Additionally, for lepers living with an imminent sense of death, this sense of purpose even overcomes the fear of death. Without hope- the hope for heaven and union with God- death seems like a nihilistic horror. Neither the local government nor the indigenous customs offered much to comfort the dying. In contrast, the Catholic faith allowed immense comfort and real charity to thrive. With Christ present to them, no one is left to die alone or hopeless. In summary about Saint Damien, I believe his success as an evangelist came not only by proclaiming the words of God, but through living encounter.


As a second example, I would highlight the work of Saint Teresa of Calcutta. Mother Teresa founded the Missionaries of Charity in 1950. This order of religious sisters (recognized by their white habit with blue detail) has for decades served the poorest of the poor, primarily in India. There, members of the “untouchable” caste were so underprivileged that many were left to suffer and die completely abandoned, even in the streets. Certainly, Jesus' image of Lazarus contrasted by the selfish rich man is entirely fitting here. Moved by compassion, Teresa entered into the world of the suffering poor, leaving behind comfort for poverty. The message of hope she shared was in recognizing the inherent dignity of each human person. By this simple attitude, she could share in Jesus' work as savior of all mankind. She answered Jesus' challenge, “As you did to the least of these my brethren, you did it to me” (Matt 25:40).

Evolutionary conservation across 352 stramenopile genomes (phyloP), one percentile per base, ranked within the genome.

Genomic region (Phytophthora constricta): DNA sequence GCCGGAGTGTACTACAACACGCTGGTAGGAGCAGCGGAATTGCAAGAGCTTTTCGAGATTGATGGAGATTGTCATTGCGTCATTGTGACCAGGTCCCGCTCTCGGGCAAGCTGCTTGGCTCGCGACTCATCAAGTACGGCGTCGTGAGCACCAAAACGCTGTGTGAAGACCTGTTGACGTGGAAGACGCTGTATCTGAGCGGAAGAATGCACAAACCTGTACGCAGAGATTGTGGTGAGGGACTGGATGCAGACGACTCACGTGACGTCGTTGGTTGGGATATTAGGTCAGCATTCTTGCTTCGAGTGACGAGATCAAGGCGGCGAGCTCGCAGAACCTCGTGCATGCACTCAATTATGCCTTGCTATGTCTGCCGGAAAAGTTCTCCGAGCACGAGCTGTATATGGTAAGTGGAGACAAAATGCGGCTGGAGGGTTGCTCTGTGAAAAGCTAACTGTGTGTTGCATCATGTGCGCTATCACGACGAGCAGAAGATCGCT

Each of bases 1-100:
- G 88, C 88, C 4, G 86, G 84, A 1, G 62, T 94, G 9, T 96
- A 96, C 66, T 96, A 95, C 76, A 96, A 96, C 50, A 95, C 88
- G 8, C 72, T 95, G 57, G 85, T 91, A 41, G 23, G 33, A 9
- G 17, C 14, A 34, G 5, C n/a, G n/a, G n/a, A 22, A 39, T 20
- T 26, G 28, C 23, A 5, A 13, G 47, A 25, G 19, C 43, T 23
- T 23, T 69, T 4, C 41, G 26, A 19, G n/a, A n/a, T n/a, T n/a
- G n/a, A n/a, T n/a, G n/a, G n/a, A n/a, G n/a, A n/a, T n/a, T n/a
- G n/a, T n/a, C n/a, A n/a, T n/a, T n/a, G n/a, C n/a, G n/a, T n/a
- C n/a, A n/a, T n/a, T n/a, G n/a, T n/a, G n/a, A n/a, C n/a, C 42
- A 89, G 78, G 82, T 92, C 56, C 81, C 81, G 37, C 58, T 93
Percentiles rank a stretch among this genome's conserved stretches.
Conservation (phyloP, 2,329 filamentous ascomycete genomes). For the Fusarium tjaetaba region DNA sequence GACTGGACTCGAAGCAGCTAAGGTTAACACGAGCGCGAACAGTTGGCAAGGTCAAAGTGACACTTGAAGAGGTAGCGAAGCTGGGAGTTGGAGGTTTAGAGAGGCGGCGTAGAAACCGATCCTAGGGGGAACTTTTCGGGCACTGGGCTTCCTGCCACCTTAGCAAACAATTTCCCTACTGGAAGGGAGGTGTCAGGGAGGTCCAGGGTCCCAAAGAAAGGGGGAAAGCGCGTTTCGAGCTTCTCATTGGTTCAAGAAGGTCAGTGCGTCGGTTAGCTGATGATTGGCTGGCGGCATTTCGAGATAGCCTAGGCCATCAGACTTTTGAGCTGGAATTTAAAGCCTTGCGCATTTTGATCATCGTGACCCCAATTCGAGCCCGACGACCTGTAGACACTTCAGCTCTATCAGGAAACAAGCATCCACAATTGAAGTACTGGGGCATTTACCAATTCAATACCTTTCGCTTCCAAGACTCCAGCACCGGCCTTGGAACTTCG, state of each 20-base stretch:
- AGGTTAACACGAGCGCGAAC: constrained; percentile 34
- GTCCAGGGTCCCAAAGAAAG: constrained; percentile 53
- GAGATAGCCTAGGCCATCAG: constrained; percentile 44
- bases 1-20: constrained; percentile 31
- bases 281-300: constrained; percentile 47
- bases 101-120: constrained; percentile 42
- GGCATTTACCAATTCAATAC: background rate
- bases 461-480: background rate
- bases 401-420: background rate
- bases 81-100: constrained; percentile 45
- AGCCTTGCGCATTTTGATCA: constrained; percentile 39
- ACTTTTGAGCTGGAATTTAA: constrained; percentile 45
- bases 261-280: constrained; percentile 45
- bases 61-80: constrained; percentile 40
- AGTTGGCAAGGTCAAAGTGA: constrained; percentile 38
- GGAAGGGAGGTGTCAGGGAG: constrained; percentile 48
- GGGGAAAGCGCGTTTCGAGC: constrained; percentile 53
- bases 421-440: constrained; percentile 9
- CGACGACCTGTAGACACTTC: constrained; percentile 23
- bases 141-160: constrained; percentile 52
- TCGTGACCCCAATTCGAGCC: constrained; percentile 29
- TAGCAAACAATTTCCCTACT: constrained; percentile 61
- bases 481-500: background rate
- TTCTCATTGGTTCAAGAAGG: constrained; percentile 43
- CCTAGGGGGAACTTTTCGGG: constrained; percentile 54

Further, she worked to change the local climate to a more just society. Whereas the local caste system was deeply ingrained, she challenged it by living differently and inviting others to do the same. In contrast to British colonialism, Teresa uplifted the dignity of the people she encountered with charity rather than by force. This challenge in many ways uprooted- or at least loosened- the societal sins oppressing the poor. Whereas the native caste system oppressed and the British colonized, Mother Teresa evangelized. The key, as she famously said, was to see each individual as Jesus Christ. Mother Teresa and her sisters recognized the dignity of every person and treated them accordingly.